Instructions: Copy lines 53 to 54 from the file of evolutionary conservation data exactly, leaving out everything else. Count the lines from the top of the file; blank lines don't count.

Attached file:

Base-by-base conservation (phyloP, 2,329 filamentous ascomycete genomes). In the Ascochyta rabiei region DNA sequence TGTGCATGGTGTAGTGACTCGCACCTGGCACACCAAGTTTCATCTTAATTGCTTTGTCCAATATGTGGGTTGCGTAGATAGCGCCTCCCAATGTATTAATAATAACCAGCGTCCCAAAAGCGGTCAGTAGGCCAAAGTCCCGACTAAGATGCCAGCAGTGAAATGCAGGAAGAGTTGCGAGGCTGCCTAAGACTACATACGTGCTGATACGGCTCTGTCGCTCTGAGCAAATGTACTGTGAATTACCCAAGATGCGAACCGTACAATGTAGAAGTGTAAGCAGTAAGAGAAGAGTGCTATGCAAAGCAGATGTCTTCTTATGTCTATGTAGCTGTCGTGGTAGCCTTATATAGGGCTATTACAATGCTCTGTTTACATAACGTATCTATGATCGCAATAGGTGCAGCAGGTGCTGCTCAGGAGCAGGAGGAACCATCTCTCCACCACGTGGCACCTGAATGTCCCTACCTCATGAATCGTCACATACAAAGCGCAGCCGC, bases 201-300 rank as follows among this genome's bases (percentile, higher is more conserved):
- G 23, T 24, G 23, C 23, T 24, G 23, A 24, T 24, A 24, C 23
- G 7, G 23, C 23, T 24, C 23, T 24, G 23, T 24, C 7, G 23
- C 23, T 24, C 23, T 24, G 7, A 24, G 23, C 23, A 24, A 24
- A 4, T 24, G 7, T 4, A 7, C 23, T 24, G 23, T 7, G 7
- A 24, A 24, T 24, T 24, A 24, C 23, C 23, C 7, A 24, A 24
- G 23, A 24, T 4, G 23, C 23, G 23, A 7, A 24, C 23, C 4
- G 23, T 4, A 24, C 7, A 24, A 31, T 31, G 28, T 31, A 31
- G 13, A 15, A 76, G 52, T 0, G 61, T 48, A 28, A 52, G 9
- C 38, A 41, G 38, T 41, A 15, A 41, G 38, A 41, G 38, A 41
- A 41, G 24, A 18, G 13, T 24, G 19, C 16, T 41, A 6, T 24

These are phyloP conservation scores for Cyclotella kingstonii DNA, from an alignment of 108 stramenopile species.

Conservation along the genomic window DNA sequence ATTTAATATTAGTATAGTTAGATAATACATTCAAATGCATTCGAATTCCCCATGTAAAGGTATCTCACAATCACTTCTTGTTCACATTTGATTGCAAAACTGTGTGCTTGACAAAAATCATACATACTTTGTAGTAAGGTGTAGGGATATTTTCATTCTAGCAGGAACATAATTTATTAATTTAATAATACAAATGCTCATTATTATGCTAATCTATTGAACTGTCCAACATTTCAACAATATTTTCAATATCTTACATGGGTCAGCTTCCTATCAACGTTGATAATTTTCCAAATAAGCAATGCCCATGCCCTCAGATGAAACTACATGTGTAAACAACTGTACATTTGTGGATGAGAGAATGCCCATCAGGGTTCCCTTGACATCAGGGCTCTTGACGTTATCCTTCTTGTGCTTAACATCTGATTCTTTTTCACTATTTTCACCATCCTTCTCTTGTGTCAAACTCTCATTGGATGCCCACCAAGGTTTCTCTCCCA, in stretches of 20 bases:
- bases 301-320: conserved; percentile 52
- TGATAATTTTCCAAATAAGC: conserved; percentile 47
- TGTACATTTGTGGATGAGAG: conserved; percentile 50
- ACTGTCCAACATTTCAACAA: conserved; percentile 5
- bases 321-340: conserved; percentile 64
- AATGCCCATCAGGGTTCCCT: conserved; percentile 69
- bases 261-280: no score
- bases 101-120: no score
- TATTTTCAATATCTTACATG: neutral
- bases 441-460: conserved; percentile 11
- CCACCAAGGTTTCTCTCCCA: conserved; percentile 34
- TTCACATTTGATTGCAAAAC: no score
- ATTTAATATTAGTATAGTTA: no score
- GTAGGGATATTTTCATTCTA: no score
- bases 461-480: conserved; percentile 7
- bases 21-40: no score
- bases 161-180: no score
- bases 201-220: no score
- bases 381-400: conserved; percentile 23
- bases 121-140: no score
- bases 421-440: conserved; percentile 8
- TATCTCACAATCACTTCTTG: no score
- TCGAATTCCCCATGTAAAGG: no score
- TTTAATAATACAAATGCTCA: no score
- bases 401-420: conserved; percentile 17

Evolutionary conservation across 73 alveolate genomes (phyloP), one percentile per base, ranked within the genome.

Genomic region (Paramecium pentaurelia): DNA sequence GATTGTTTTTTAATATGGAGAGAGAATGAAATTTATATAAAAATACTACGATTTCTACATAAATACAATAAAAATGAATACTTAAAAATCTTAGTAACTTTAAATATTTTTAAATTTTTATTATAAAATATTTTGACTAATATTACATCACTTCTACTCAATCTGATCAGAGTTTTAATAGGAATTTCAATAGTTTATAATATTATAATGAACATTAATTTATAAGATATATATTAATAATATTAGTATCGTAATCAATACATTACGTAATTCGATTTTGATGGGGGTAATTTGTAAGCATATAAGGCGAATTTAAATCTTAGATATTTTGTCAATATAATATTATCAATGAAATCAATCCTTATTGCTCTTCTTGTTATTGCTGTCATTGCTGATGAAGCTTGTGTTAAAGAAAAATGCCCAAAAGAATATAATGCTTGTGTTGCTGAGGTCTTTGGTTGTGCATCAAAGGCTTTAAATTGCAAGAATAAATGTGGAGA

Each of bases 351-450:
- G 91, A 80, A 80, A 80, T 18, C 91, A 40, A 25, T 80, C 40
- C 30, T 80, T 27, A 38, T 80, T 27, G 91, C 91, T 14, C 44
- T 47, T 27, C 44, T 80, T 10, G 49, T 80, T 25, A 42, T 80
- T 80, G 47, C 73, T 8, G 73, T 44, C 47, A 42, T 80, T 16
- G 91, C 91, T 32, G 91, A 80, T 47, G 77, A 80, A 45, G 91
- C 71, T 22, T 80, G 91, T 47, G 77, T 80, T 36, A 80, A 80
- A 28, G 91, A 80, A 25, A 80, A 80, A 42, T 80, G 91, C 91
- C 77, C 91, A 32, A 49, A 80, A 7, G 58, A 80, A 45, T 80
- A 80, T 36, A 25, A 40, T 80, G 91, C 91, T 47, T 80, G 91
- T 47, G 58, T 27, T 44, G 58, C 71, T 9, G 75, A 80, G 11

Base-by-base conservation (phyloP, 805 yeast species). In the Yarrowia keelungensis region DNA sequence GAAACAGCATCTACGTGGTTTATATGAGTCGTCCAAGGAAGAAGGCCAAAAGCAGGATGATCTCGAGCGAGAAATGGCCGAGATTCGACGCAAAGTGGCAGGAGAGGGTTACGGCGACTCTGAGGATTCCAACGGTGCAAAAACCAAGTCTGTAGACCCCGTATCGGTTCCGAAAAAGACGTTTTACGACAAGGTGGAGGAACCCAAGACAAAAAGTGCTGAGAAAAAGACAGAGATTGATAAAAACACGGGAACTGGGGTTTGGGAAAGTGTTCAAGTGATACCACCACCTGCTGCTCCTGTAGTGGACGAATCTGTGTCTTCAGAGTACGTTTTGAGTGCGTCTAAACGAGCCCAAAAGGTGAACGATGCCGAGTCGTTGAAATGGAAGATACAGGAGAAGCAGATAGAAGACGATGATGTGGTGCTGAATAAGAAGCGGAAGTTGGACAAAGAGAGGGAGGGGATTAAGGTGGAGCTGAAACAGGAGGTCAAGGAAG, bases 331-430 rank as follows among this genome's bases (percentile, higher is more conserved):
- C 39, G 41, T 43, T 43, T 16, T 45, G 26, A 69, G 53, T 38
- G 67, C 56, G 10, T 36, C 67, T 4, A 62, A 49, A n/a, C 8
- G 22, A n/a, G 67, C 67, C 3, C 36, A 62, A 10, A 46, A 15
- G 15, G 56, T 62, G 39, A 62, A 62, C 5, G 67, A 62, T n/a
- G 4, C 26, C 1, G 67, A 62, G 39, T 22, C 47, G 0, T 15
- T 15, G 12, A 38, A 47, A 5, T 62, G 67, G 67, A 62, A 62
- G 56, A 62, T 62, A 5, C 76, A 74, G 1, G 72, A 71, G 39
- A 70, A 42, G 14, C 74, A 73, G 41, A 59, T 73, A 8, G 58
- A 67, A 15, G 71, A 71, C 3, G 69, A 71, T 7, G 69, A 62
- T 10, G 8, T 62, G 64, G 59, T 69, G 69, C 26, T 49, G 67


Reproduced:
- C 39, G 41, T 43, T 43, T 16, T 45, G 26, A 69, G 53, T 38
- G 67, C 56, G 10, T 36, C 67, T 4, A 62, A 49, A n/a, C 8